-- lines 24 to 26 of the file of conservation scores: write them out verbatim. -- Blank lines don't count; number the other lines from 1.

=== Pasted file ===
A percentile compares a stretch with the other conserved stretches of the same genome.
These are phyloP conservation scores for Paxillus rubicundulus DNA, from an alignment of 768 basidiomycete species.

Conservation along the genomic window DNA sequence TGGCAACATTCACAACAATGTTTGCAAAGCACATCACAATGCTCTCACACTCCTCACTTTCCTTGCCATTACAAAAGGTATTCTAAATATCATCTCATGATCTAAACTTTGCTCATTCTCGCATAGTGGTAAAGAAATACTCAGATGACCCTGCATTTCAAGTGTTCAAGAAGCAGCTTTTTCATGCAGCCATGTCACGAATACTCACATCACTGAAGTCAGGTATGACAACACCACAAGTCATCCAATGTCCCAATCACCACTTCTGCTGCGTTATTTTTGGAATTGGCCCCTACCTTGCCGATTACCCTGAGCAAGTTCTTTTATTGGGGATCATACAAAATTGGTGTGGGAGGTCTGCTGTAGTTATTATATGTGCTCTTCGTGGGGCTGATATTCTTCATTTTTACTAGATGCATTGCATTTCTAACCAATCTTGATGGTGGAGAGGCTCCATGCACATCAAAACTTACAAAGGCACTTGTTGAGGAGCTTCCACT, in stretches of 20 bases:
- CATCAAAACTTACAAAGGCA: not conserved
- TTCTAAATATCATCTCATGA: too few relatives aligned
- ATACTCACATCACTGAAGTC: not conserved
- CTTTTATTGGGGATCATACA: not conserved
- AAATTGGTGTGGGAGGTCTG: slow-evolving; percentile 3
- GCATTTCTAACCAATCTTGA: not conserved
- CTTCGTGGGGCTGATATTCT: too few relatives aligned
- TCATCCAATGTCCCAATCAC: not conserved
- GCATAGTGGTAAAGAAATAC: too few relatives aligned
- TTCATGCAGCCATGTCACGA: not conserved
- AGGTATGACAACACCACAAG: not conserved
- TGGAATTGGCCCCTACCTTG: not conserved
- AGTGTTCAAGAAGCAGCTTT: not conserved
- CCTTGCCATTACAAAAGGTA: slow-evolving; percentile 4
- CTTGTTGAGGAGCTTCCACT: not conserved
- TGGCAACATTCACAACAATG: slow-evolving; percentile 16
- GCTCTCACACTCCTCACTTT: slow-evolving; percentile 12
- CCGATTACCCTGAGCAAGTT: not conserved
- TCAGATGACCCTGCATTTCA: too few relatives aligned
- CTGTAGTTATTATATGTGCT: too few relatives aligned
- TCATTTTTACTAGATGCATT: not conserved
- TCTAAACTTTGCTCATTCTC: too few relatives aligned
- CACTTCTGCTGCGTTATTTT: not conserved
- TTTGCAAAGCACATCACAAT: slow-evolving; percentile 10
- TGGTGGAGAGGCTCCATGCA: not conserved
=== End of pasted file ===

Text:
- TCATTTTTACTAGATGCATT: not conserved
- TCTAAACTTTGCTCATTCTC: too few relatives aligned
- CACTTCTGCTGCGTTATTTT: not conserved